Thanks to Ian for supplying this blog – you follow him on twitter via @IJGolding


About Clare Bailey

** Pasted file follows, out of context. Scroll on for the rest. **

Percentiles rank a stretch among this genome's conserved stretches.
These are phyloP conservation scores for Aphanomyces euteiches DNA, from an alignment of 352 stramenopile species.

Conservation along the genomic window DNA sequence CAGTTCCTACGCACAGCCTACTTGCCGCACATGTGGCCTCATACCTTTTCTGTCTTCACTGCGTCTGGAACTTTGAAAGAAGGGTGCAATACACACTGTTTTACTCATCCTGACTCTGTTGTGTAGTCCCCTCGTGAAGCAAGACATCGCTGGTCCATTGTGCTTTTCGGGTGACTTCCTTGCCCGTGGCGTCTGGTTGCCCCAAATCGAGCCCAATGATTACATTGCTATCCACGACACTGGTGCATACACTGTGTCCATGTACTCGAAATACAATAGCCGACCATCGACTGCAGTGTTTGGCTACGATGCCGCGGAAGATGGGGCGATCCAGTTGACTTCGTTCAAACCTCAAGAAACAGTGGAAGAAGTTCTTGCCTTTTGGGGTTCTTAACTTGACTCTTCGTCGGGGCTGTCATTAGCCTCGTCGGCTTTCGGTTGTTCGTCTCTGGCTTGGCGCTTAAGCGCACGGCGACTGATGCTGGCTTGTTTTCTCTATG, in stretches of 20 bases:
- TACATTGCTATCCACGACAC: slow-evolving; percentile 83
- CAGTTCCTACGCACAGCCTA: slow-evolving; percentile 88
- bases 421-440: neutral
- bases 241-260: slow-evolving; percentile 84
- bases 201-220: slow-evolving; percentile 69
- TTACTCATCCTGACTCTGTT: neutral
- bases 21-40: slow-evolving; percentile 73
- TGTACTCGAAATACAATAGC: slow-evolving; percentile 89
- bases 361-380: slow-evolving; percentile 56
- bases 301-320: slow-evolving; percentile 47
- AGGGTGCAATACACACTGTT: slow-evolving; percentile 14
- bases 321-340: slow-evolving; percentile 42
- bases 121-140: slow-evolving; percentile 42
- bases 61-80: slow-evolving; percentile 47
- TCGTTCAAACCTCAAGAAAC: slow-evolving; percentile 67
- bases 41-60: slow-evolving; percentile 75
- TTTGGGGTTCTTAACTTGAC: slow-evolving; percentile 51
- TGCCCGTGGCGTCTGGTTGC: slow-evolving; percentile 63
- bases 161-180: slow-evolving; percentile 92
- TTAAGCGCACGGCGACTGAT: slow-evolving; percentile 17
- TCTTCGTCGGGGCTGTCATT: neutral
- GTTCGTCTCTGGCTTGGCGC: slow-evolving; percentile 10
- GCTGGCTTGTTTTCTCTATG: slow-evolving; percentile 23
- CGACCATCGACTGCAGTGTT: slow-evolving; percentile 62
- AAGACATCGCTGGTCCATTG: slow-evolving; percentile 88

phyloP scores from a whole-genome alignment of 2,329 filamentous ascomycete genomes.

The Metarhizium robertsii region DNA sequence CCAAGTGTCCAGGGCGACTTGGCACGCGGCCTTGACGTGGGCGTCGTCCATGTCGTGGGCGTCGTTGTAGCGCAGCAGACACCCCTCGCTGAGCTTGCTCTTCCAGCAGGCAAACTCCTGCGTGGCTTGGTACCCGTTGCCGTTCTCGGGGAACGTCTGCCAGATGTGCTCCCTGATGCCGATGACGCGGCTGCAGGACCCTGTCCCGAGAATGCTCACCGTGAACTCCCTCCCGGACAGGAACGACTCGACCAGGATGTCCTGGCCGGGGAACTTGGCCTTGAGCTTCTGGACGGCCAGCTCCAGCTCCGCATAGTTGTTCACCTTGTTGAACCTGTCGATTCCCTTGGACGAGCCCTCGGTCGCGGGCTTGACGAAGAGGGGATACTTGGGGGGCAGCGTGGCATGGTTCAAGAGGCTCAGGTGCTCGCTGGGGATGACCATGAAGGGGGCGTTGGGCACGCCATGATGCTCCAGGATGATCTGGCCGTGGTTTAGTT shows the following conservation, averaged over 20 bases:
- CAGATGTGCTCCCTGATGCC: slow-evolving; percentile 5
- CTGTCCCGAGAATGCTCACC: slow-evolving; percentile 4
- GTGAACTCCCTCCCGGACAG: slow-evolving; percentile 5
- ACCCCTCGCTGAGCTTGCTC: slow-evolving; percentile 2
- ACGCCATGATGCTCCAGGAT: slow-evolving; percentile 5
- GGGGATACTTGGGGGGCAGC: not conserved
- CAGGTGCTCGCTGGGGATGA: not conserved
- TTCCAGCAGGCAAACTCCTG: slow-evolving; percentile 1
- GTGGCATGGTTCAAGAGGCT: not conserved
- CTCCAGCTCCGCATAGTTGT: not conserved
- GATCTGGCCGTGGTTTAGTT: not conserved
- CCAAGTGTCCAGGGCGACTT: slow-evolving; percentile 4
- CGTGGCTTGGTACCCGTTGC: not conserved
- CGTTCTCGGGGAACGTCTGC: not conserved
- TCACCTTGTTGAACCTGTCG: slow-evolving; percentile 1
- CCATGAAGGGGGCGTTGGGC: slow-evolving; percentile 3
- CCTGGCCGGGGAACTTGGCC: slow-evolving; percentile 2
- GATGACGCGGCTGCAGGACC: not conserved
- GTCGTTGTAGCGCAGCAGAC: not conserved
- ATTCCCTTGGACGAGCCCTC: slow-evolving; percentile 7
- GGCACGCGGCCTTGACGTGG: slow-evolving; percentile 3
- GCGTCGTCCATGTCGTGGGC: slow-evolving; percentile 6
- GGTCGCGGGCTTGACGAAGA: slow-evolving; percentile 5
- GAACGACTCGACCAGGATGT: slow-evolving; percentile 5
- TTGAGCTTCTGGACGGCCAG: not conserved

Clare Bailey, The Retail Champion (formerly Clare Rayner), is one of the most well-known and respected retail experts in the UK. With unrivalled knowledge in retail, high streets and consumer matters, she offers unbiased, independent content – whether engaged as a professional speaker, for broadcast media, or for a written feature. Clare is a business woman, entrepreneur and founder of several small businesses. Having been born into a family of successful business owners, it was inevitable that she’d eventually jump off the corporate treadmill and step out on her own! Today her brand portfolio includes The Retail Champion, The Retail Conference, the Future High Street Summit and the Support for Independent Retail campaign. In addition, she is co-founder of Mobaro Retail UK and a non-exec director of Beed Virtual Assistant Services. Having started her career as a fast-track store management trainee for McDonalds, she went on to work with leading retailers such as M&S, Dixons and Argos. She moved swiftly into management roles before being headhunted into senior consulting roles with global software giant SAP, and international management consulting brand, Accenture. Her corporate background in senior retail, consulting and technology roles, coupled with her experience of creating and running her own business, has enabled her to be equally capable whether consulting to global brands or micro businesses. This unique blend has not only positioned her as a leading expert in all things retail, but has enabled her to add meaningful commentary and insight to the debate around the future of the high street, and, how technology is driving fundamental change in the way consumers, and businesses, interact. Clare has become an influential voice in her field, which has resulted in her becoming a regular media contributor and sought-after conference speaker. Often seen on Good Morning Britain, BBC Breakfast, Sky News, and Chanel 5 (to name a few), Clare speaks on a myriad of retail, high street and consumer issues – but is particular adept when it comes to explaining the context behind retail trading results, newly released data, and government stats, in a palatable and informative manner. In addition to broadcast and conference speaking, Clare is the proud author of two best-selling business books published by Kogan Page - The Retail Champion: 10 Steps to Retail Success, published July 2012 and How to Sell to Retail: The Secrets of Getting Your Product to Market, published February 2013. She has provided contributions to various academic texts, including Retail Marketing Management (published by Pearson). With an engaging, conversational yet informative style, Clare writes for press and content agencies, providing features, articles, blogs and opinion pieces as well as contributions to white papers and reports. However, when the situation demands a more serious style, Clare can deliver - In 2016 she wrote an extensive report for a major insurance and risk law firm, as a retail expert witness, to support a public liability suit. She found that project particularly enjoyable as it played well to her strengths – assimilating large amounts of data and information, identifying the key points and articulating that in an understandable manner. When not on TV or speaking at conferences, Clare’s “day job” sees her supporting consumer-facing businesses through her consultancy services. When asked to describe what she most loves about retail consulting it is typically the opportunity to “dig deep”, getting “under the bonnet”, in order to leverage the business data to uncover the insights that lead to “lightbulb moments”. She also loves working on business change programmes that centre on improving the processes and systems to increase profitability by supporting more rapid, better informed decision making, improving the customer experience, or simply by become more efficient and streamlined. In this respect she considers herself a “business engineer” with a brain that works like a relational database! Due to her years of experience, her logical, objective approach, her quick, rational thinking, she is known for being able to cut through complexity, seeing right through to the crux of issues, finding creative solutions that others may have overlooked. As if all that wasn’t enough, Clare is a working mum, juggling a home life in rural Lincolnshire with her partner, their 5 kids, 4 cats, and geriatric Labrador! For all enquiries, contact Clare directly on 01727 238890 or email champion@retailchampion.co.uk.